gardening, diving and math

Posted on May 10, 2015


So, I have dug holes and planted a dozen tomato plants.

Usually I plant four or so but they were giving htem away yesterday — the unsold orphans of the plant sale at Common Ground Food Coop.

I don’t know how to garden.  My neighbors nearby do.  I wondered whether my attempts caused them pain (in the way somebody saying “irregardless” irks grammarians).  I wondered if they got the urge to teach me lessons.

That brought my mind back to my seventeenth summer, when I was a lifeguard at a small apartment pool with one of those teeny diving boards (in Maryland, you have to have lifeguards… it’s a great “first job”).

I decided I was going to learn to do a flip.   I tried and tried and tried and tried and tried and tried and tried and I kept smacking the back of my thighs.

A man approached the diving board and informed me that I needed to spring into the air before I did that turnover thing. (I had even gone into the shallow end to practice flipping to see how fast I could do it.)   A few pointers and… unlearning what I had been doing and… yes.   I could do a flip and get all the way around and get my feet in the water.

And the next day, to my abject joy, I *could* still remember to jump in the air first and then flip.

To all you fine fine folks who think we Just Don’t Let Our Students Struggle Enough — I had bruises all over the backs of my thighs.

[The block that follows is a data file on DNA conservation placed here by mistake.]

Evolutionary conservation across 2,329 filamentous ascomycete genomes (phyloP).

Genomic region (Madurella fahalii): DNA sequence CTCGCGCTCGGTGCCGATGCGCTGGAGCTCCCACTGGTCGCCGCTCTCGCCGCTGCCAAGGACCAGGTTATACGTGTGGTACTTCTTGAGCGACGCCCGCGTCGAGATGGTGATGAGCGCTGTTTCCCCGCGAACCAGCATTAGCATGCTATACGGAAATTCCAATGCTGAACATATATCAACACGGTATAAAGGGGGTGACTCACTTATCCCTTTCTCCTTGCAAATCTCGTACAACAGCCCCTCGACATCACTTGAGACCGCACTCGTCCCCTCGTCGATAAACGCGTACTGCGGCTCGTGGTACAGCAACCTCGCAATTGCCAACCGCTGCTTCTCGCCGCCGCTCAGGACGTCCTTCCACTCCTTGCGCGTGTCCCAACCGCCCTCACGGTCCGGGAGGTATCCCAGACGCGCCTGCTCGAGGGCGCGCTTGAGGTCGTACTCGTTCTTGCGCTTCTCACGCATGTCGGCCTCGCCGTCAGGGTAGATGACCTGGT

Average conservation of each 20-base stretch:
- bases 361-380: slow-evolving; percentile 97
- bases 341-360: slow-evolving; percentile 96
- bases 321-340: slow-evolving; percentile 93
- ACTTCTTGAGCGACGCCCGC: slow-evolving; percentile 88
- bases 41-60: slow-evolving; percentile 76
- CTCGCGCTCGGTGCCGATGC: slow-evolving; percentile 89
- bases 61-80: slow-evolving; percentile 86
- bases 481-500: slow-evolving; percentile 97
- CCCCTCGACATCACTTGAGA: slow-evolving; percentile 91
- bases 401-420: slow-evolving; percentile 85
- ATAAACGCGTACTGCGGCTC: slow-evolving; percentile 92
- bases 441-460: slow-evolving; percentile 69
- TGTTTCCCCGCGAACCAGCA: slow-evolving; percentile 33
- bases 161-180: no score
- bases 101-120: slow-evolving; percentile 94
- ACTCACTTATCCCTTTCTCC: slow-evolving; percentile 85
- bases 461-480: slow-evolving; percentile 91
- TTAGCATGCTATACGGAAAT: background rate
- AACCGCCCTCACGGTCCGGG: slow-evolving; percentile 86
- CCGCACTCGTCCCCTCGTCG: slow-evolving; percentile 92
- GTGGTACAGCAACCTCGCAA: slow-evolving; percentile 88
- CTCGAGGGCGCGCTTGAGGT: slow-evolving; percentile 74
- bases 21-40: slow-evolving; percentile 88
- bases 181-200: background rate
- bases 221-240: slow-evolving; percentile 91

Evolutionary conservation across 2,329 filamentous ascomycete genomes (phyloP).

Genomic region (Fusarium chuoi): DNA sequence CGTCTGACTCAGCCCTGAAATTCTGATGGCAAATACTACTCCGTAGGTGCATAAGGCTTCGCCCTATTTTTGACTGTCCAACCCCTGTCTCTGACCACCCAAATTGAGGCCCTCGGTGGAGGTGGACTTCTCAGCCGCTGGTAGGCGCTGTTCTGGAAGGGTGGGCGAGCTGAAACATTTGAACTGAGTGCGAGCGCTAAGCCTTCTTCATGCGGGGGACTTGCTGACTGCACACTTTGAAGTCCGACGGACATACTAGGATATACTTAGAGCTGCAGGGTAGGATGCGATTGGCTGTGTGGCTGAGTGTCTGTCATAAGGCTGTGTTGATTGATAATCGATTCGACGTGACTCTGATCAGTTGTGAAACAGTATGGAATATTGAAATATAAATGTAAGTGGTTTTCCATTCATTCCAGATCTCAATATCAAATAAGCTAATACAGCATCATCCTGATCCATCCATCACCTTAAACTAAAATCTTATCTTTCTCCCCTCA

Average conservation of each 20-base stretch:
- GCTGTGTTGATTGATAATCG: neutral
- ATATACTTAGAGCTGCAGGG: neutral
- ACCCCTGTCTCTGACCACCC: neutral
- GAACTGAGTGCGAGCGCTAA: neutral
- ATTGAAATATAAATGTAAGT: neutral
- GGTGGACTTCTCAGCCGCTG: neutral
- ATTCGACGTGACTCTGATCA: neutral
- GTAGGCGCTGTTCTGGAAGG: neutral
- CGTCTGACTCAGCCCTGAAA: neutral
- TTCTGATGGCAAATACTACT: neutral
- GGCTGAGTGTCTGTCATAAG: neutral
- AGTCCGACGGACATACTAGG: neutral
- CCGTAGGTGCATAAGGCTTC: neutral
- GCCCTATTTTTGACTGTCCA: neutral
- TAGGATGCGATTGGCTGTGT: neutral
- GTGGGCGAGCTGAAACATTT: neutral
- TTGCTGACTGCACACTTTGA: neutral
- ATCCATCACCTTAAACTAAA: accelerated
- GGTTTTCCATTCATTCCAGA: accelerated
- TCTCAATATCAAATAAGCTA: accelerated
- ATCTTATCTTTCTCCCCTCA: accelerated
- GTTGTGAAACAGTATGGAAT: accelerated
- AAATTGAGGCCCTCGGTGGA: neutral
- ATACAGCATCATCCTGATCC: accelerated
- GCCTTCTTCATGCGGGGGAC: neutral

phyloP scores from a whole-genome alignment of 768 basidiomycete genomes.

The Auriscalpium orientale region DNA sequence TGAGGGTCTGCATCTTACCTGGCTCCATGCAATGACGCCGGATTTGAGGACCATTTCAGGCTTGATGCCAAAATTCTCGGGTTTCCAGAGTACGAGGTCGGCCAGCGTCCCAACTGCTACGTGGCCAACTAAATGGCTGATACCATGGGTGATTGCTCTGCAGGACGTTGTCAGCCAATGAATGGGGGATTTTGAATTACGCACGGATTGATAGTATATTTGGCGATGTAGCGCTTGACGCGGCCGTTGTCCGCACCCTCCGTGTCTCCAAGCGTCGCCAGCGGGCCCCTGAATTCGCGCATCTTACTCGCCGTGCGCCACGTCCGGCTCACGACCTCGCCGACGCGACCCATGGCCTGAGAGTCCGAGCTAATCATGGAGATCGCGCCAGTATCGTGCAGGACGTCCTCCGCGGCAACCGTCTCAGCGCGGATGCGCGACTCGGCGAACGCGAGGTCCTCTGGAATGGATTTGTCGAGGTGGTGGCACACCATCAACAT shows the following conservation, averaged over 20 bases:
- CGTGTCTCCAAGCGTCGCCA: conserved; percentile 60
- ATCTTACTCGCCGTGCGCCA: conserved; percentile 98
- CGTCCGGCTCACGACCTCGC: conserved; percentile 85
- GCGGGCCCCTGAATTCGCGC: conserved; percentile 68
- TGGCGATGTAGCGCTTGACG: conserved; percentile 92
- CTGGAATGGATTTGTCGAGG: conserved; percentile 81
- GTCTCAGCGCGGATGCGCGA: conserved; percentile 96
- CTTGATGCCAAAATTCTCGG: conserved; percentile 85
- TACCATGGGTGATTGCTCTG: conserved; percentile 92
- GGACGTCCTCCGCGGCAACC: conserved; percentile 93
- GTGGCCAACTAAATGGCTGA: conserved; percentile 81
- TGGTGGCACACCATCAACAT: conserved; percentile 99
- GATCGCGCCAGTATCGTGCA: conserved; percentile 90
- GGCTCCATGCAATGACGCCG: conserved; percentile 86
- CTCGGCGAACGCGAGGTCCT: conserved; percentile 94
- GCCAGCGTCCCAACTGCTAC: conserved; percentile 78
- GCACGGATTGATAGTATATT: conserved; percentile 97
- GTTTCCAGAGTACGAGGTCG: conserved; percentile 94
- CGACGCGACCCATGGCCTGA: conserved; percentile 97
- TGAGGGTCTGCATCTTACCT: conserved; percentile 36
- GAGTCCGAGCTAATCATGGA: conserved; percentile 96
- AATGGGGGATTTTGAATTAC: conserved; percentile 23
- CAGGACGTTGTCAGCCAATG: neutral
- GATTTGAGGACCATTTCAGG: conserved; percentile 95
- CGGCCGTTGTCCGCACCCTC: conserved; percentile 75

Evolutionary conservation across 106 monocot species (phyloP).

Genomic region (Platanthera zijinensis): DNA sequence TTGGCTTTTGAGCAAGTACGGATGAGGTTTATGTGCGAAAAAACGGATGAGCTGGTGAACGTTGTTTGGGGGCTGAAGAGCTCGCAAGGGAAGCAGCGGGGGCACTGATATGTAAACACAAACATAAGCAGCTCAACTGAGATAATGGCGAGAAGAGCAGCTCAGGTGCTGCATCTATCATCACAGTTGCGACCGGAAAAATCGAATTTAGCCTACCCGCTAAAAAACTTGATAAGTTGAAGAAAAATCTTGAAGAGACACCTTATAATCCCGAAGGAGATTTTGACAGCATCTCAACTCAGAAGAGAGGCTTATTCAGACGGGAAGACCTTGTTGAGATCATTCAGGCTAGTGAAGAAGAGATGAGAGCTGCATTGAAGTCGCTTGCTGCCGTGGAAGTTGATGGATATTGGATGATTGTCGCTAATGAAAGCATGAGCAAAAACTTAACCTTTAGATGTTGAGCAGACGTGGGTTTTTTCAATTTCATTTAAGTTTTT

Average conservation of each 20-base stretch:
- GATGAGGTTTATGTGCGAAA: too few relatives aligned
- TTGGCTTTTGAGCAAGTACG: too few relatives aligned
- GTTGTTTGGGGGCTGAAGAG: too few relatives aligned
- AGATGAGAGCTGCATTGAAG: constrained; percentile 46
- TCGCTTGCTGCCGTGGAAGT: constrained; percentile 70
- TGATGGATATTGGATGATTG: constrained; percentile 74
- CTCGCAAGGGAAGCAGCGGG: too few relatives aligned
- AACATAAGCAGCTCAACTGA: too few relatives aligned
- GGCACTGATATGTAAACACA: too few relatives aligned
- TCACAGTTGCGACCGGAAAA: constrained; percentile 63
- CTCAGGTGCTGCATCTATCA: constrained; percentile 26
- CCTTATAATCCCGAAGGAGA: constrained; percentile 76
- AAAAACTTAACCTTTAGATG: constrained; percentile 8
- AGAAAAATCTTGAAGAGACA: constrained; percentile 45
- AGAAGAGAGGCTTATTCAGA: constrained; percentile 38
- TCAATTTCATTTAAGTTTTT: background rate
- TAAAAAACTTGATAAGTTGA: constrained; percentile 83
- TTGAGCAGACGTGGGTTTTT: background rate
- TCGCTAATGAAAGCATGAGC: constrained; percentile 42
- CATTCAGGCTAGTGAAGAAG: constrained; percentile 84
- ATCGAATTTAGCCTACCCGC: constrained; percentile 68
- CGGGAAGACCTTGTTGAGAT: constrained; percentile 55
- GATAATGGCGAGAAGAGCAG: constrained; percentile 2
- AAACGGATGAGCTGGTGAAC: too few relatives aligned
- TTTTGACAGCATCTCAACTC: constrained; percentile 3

I would not have figured that out on my own.   I thought a flip was about the flip.

Honestly, the task was absolutely positively *NO BETTER* for the 100 leaps when I didn’t understand the nature of teh task.   I already had perseverance and determination….   I was  entrenching motor memories that I would have to quash once I was shown what the problem was.

I could have had a *lot* more practice on the finer points of the flip had I not had to spend so much time on the bruising part.  I might even have learned to do a one and a half.

Now, the price going too far the other way is probably just as bad.   If you’re scaffolding me to eternity then I don’t know what to think about when a struggle comes up, and yes, I could fall into that thing Dweck talks about where “well, if it’s hard, then I can’t do it.”

However, the “struggle” thing is one of the great unequalizers in math education.   Too many students associate struggle with failure.   THey’ve learned that if they’re struggling they’re not going to do well… they shut down    These are the students who, when the light goes on, will sometimes say — “Oh, that’s so obvious!  I must be so DUMB no to have seen that.”   I do explain that this happens to geniuses and brililant people all the time and they marvel at their brilliance… but it’s hard to change that self-perception.

We also talk about strategies for struggling, like underlining the question part of a problem and asking “what *do* I know about this problem?” and drawing pictures and figuring out what the parts and wholes are and… but if a kiddo is in survival mode then they’re just trying to give me the answer that pleases me and aren’t internalizing anyway.

(Can you tell it’s been finals week and I’ve been dealing with pretty much the entire spectrum this week, from the fellow who *did* pull out the A to the folks trying to do last-minute-scrambles for every possible point but… they had to do math to get the points/??)

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